Featured Media Resource: VIDEO: Healthy Eating Tips: Do We Control Our Food Choices? (Rutgers Today)
“Food framing” is a strategy of food vendors to attract consumers to specific food choices.


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What influences your dietary choices?  #DoNowUDiet


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Learn More about Making Food Choices

How do we choose what to eat? You’ve probably heard that you need to eat a balanced diet to maintain a healthy lifestyle, but what exactly does that entail? Americans are bombarded with many food choices every day, from mainstream fast food restaurants, to endless aisles of food in grocery stores, to infomercials hawking the next weight loss program. It’s no surprise that there is confusion about what exactly is “healthy.” Though we have access to nutritional food labels and other health information, what should the average American be looking for when it comes to food?

Which would you choose?

As recommended by the United States Department of Agriculture, we should be diversifying our plates with color and nutrition. One option for deciding how to eat healthy is to think of your stomach as a party! Instead of analyzing nutritional labels and meticulously counting calories, you could strive to create the perfect party atmosphere in your stomach. For example, when planning a party, a diverse array of guests will be needed to ensure happy co-mingling. Therefore, you may want to invite that one person who’s always the life of the party (fattening foods), but you probably don’t want too many of these party friends in attendance, yearning for the spotlight. It would be better to complement your party friends with more introverted wallflowers (fruits and vegetables) who stabilize the party atmosphere. This will avoid your party turning into a “rager,” and eventually disturbing your neighbors (or your body)!

Many other options for “healthy” diets are presented to us through books, articles and advertisements. The fast-paced American lifestyle lends itself to quick-fix diets that will give the best results in terms of weight loss and overall appearance. An entire industry exists to promote diets that are low-carb, gluten-free or aim to return us to our caveman roots.  While some argue that these diets restrict certain food groups and decrease good nutrition overall, others point to  cases where individuals have been able to regain control over their weight and their health by using these dietary plans.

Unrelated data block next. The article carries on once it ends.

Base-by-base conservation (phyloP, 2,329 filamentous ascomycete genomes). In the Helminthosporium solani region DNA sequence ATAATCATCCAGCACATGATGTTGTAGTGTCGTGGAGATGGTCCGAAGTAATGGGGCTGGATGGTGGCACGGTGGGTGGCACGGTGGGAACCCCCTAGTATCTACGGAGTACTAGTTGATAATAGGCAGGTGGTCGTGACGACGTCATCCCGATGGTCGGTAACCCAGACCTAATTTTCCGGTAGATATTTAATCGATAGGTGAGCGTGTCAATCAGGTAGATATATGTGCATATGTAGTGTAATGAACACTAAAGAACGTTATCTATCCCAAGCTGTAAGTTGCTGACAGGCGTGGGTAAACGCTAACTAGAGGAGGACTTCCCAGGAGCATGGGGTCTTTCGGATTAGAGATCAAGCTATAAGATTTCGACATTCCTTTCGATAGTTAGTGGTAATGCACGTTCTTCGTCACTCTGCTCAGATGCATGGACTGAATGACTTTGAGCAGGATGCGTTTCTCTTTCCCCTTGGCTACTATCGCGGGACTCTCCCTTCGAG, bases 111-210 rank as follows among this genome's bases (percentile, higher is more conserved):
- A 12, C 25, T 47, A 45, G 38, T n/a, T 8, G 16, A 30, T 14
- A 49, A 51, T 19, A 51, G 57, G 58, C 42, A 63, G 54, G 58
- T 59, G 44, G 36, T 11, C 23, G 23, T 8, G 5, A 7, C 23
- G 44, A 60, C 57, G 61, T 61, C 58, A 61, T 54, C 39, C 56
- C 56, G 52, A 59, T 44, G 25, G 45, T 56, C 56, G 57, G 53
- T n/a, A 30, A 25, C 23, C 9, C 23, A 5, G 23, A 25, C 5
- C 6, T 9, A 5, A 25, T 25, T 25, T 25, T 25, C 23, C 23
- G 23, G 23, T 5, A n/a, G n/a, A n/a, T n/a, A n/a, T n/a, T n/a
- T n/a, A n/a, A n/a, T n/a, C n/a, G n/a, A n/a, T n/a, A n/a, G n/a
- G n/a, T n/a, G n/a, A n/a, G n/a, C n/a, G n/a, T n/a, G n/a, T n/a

Everyone has a different definition of a good party. The body works in a similar manner, in which your own body has its own nutritional preferences and needs. It is important to take your activity level, current health status, lifestyle tendencies, and budget into account when deciding what is the perfectly balanced, nutritious meal for you.

What influences your dietary choices? Where do you get information about what you should eat?


More Resources

Article: Medical News Today
What is Healthy Eating? What is a Healthy Diet?
This article discusses the types and amounts of food that constitute a healthy diet, and lists the World Health Organization’s recommendations and the U.S. Department of Agriculture’s Healthy Eating Index.

Audio: NPR
Eating Healthy: Whose Choice Should It Be?
Find out why we’re often not aware of the food choices we are making.

Article: The Atlantic
Science Compared Every Diet, and the Winner is Real Food
This article addresses Dr. David Katz’s study of different types of diets – including natural and processed foods – and how they affect the human body.


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This post was written by Sarah Abney, Ghazal Ahmad, Abby Boyd, Josh Funderburke, Thomas Norton, Erin Oliver, Kiara Smith and Payton Usher, students at Mercer University.

KQED Do Now U is a bi-weekly activity in collaboration with SENCER. SENCER is a community of transformation that consists of educators and administrators in the higher and informal education sectors. SENCER aims to create an intelligent, educated, and empowered citizenry through advancing knowledge in the STEM fields and beyond. SENCER courses show students the direct connections between subject content and the real world issues they care about, and invite students to use these connections to solve today’s most pressing problems.

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